No more backing out at the hour of need, please!



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By Rohana R. Wasala


I am not making an indiscriminate attack on all monk activists. The vast majority of them genuinely represent Buddhist interests while upholding those of the minority communities. I have no doubt that the monks of the Bodu Bala Sena organization belong to that category despite their raucous bluster. My idea is that it would be good if those of our monks who have decided to agitate against perceived or real threats to their peaceful existence were properly restrained, responsible and non-violent as behoves all of us, including especially bhikkhus. Though I hold no brief for the apparently confrontational way they are putting their case at the moment, I don’t question their right to air their views.


Ven. Galaboda Atthe Gnanasara Thera, General Secretary of Bodu Bala Sena, who had been charged with contempt of court, was arrested and remanded on surrendering to the Homagama magistrate’s court on January 26 Tuesday. Some young monks of the BBS behaved riotously trying to prevent their leader from being taken to prison. But Ven. Gnanasara calmly advised them to restrain themselves. He spoke words to this effect: "It is true that I raised my voice in the court because my emotions were frayed; that constituted contempt of court. It must be admitted that what I did was wrong. I am being remanded for that offence. That’s OK. What’s a day or two in prison? We have no quarrel with the law enforcement officers. We must all respect and obey the law. Our struggle is only with the ‘big ones’. This is just the beginning. Now, all of you please disperse peacefully". His advice seemed to take effect, more or less. (At the time of writing, January 28 Thursday, the media reported that a bail application filed on behalf of the remanded monk was rejected by the court.)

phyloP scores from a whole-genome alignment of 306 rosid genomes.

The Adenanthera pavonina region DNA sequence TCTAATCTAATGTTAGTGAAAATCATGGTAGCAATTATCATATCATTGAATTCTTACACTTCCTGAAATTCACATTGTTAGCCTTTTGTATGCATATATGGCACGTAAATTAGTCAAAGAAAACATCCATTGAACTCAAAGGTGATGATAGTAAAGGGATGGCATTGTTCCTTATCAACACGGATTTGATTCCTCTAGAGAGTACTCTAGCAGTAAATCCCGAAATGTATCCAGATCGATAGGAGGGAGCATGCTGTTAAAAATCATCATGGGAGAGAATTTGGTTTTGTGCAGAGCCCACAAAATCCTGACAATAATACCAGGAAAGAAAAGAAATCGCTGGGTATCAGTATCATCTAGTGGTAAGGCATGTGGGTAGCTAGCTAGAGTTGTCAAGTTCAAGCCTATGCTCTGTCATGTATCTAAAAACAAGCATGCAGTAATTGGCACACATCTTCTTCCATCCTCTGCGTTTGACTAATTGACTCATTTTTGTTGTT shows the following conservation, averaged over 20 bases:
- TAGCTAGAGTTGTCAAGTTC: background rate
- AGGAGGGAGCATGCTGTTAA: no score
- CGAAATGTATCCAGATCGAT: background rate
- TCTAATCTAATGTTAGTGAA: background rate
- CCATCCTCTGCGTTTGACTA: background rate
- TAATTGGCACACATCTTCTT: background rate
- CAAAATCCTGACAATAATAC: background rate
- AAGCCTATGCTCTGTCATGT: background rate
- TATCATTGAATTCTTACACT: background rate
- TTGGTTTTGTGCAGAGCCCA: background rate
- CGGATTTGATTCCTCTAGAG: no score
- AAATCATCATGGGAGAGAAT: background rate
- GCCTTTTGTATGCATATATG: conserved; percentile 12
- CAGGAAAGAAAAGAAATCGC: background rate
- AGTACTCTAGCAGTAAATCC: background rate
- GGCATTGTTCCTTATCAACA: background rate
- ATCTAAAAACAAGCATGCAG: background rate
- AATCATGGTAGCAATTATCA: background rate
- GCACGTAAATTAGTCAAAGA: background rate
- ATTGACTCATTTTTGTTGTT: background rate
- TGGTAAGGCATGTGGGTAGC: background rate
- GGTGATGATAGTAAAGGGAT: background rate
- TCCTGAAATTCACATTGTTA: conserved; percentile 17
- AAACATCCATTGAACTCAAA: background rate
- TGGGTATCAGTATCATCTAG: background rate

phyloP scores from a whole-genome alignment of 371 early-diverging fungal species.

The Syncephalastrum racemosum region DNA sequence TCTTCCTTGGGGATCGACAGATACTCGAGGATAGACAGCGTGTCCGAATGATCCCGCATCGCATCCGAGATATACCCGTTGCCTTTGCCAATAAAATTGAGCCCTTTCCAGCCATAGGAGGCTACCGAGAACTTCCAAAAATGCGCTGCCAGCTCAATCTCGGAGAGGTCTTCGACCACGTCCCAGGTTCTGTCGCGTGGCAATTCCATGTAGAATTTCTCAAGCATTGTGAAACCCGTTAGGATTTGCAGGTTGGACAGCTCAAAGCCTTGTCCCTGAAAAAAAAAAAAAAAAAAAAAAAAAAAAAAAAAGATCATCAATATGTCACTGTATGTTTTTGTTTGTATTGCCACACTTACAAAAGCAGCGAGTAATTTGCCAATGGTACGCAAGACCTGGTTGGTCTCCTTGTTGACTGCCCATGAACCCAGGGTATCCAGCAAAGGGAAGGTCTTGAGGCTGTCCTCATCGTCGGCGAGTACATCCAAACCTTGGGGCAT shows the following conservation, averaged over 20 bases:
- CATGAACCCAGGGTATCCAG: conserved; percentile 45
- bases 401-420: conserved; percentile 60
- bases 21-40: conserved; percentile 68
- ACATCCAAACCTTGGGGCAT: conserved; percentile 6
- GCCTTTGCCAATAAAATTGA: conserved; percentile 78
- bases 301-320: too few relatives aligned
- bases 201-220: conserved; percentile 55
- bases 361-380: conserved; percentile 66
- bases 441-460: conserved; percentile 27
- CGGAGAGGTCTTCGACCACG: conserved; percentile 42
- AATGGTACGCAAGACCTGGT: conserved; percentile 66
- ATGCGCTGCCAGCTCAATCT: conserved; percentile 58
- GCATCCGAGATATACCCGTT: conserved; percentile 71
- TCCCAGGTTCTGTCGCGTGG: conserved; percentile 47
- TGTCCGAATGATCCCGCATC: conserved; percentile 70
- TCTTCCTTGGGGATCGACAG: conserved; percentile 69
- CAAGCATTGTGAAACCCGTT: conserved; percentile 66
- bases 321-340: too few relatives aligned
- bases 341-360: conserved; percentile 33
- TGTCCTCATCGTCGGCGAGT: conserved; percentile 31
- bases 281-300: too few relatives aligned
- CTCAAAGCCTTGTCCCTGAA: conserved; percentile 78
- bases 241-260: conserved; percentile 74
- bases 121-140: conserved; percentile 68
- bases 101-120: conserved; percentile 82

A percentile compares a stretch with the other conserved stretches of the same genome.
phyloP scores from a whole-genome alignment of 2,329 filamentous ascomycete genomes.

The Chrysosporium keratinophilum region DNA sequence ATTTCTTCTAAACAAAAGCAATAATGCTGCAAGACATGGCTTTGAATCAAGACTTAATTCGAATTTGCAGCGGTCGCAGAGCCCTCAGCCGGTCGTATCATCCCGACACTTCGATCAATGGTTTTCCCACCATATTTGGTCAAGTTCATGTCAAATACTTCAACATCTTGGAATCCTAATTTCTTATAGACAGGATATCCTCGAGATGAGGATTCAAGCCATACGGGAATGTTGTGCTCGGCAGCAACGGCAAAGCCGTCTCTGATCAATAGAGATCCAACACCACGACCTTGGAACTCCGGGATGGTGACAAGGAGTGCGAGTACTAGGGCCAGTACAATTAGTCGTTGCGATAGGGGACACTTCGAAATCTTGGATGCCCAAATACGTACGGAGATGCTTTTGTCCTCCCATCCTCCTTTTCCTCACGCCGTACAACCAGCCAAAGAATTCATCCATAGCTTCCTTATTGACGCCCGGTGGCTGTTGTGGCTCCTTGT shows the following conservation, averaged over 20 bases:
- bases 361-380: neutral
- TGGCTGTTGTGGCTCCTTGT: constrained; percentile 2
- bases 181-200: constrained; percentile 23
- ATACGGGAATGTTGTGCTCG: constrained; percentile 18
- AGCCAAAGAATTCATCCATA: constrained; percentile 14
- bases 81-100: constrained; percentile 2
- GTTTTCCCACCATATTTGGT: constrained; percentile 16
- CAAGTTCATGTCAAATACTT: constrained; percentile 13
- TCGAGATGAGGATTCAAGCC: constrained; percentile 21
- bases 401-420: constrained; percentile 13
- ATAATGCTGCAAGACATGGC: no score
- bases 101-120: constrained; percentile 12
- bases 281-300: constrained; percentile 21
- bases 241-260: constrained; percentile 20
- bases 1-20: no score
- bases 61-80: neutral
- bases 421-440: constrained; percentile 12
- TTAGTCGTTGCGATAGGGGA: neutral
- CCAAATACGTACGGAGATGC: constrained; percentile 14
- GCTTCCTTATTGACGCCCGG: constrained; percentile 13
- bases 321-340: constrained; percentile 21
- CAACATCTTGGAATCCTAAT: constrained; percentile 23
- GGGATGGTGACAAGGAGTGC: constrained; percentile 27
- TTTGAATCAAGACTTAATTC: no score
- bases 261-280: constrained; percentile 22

When State Minister of National Integration and Reconciliation A.H.M. Fowzie called on the Mahanayake of the Asgiriya Chapter Reverend Galagama Sri Atthadassi Thera in Kandy on 27 January, the latter made some grave comments on the arrest of Ven. Galaboda Atthe Gnanasara Thera. The Prelate reminded the minister of the historical fact that (Sri Lankan) Buddhist monks always acted even at the risk of their life whenever the country faced critical situations. He said that Ven. Gnanasara Thera who has been remanded is also a monk who serves the country with similar dedication; therefore the case must be handled properly. He stressed that communal harmony must not be harmed. The High Monk added that (when dealing with the problem) duplicitous talk should be avoided, and that sincerity of intention, and humaneness must prevail.


I remembered that on a previous occasion, Ven. Gnanasara of the BBS, along with a group of fellow activist monks, visited the Mahanayake Thera of the Malwatte Chapter Reverend Thibbotuwawe Sri Siddhattha, and asked him for advice. In response the Nayake thera suggested that they continue with their agitation if those responsible in the government neglected to address their grievances, which, at the time, I described in an article as not very wise counsel! The monks’ ‘agitation’ at that time had acquired a rather violent character in speech as well as in deeds, which was very unbecoming of even law abiding ordinary citizens, let alone Buddhist bhikkhus.